• V Krishna Kumar

      Articles written in Journal of Earth System Science

    • Monthly-mean wind stress along the coast of the north Indian Ocean

      Satish R Shetye S Satheesh Chandra Shenoi M K Antony V Krishna Kumar

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      Monthly-mean wind stress and its longshore and offshore components have been computed using the bulk aerodynamic method for each of a string of 36 two-degree-latitude by two-degree-longitude squares along the coast of the north Indian Ocean. The data source for the computation is the sixty-year mean resultant winds of Hastenrath and Lamb. The main features exhibited by the components, taking the longshore components as positive (negative) when the Ekman transport is away from (towards) the coast, are: (1) Along the coasts of Somalia and Arabia, the magnitude of the wind stress is among the highest in the north Indian Ocean, and its direction is generally parallel to the coastline. This results in a longshore component which is large (as high as 2·5 dyne/cm2) and positive during the southwest monsoon, and weaker (less than 0·6 dyne/cm2) and negative during the northeast monsoon. (2) Though weak (less than 0·2 dyne/cm2) during the northeast monsoon, the monthly-mean longshore component along the west coast of India remains positive throughout the year. The magnitude of the offshore component during the southwest monsoon is much larger than that of the longshore component. (3) The behaviour of the wind stress components along the east coast of India is similar to that along the Somalia-Arabia coast, but the magnitudes are much smaller.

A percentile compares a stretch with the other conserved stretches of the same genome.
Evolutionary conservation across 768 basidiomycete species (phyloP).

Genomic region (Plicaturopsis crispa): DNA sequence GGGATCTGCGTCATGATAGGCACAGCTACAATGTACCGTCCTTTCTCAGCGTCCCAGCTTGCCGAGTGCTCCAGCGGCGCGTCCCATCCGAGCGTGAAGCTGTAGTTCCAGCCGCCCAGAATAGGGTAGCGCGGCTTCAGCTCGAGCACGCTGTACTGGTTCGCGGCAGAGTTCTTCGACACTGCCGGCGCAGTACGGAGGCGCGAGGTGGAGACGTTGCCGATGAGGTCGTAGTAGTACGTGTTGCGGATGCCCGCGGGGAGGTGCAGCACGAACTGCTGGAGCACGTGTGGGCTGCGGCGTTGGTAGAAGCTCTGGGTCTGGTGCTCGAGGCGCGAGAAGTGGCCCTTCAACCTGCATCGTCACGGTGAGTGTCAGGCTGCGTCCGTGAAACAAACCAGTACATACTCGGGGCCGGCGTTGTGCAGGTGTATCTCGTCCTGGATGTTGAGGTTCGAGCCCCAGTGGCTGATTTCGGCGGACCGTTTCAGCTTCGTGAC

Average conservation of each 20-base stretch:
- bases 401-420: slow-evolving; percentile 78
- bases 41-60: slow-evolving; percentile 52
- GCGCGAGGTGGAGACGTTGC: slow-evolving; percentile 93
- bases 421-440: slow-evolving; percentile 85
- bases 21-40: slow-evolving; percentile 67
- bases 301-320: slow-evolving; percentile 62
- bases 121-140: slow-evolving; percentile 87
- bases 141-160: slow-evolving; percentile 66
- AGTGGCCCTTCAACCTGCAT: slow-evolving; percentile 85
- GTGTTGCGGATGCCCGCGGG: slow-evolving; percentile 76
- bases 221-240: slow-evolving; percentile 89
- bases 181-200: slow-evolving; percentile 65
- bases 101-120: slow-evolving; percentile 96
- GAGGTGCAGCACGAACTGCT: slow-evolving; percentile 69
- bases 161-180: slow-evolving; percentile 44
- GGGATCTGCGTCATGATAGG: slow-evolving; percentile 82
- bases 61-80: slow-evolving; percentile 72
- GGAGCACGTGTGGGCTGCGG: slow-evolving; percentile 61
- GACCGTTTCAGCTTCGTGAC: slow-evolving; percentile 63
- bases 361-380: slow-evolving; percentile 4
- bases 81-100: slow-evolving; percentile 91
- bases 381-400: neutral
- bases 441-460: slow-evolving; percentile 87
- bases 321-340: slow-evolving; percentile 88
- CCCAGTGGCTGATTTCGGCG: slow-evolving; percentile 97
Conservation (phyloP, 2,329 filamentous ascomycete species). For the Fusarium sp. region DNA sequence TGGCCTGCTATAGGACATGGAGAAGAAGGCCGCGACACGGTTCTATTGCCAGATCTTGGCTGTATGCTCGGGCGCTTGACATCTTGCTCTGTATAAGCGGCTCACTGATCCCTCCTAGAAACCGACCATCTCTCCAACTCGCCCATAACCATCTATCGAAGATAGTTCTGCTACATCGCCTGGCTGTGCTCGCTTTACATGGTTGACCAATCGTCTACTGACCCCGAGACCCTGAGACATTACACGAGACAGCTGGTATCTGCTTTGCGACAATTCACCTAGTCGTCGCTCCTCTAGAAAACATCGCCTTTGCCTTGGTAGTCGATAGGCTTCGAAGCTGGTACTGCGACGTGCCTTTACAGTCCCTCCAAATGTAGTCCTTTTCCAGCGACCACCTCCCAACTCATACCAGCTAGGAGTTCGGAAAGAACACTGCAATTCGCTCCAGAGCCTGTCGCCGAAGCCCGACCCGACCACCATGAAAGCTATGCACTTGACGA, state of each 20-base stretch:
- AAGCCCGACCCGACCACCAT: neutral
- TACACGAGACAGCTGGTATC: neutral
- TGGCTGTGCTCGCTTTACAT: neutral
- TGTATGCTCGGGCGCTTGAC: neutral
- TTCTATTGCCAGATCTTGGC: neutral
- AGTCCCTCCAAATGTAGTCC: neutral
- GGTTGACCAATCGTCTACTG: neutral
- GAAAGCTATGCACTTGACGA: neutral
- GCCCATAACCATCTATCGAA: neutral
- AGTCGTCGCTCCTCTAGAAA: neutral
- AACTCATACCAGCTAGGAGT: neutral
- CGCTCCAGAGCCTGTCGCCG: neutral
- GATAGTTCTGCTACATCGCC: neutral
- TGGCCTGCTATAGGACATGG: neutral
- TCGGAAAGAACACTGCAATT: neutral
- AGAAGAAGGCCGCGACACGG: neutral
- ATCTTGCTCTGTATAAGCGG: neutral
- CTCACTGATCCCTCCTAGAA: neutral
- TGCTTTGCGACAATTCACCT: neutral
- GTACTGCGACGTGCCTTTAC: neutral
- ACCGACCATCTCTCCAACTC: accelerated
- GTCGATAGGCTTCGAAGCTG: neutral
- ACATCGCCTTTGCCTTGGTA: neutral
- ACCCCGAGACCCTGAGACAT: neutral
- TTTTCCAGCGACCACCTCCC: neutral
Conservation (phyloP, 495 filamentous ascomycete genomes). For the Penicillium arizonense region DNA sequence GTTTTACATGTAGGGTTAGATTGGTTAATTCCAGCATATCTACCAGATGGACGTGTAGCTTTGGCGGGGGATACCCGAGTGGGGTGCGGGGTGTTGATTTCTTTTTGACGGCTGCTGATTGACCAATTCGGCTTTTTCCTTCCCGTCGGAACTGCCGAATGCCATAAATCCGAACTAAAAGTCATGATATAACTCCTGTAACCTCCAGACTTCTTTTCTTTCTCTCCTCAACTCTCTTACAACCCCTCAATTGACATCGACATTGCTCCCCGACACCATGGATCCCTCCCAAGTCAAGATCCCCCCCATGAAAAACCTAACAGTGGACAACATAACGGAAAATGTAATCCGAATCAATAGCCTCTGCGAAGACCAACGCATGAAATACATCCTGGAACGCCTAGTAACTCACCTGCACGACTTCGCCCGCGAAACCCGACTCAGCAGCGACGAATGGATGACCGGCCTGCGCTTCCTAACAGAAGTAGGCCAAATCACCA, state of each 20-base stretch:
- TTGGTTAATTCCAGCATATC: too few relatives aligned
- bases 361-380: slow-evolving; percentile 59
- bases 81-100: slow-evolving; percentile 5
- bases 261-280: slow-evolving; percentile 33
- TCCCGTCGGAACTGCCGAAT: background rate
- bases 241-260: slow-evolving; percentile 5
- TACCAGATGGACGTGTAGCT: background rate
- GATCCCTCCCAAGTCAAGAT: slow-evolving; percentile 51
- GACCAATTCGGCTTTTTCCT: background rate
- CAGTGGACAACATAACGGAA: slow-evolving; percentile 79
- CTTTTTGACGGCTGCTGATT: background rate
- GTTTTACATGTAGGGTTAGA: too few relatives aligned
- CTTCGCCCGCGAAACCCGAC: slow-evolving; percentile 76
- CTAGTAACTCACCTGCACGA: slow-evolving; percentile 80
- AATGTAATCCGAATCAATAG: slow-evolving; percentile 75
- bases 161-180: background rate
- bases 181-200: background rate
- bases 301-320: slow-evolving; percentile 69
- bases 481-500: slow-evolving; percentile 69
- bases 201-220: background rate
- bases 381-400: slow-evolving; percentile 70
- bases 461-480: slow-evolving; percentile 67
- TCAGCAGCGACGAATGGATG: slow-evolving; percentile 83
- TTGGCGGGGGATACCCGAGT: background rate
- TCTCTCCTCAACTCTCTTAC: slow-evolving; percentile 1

• Wave-induced nearshore circulation along the Calangute-Candolim beach, Goa, west coast of India

      V Krishna Kumar C S Murty A K Heblekar

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      The wave-induced nearshore circulation model suggested by Noda has been modified and applied for three small segments along the coast of Goa. The present model incorporates the prevailing bottom topography and considers its variation along with the radiation stress as the driving force for the circulation. We find that the flow pattern is strongly dependent on bottom topography. While normal incidence of waves results in a cellular pattern of flow, meandering flows prevail for oblique incidence along the coast. The shoreward flows are always located over shoals while the rip currents prevail over channels. The onshore/offshore flows show magnitudes as high as 3·1 m/s, while those alongshore reach a maximum of 1·1 m/s. When compared with field observations these values are slightly higher.

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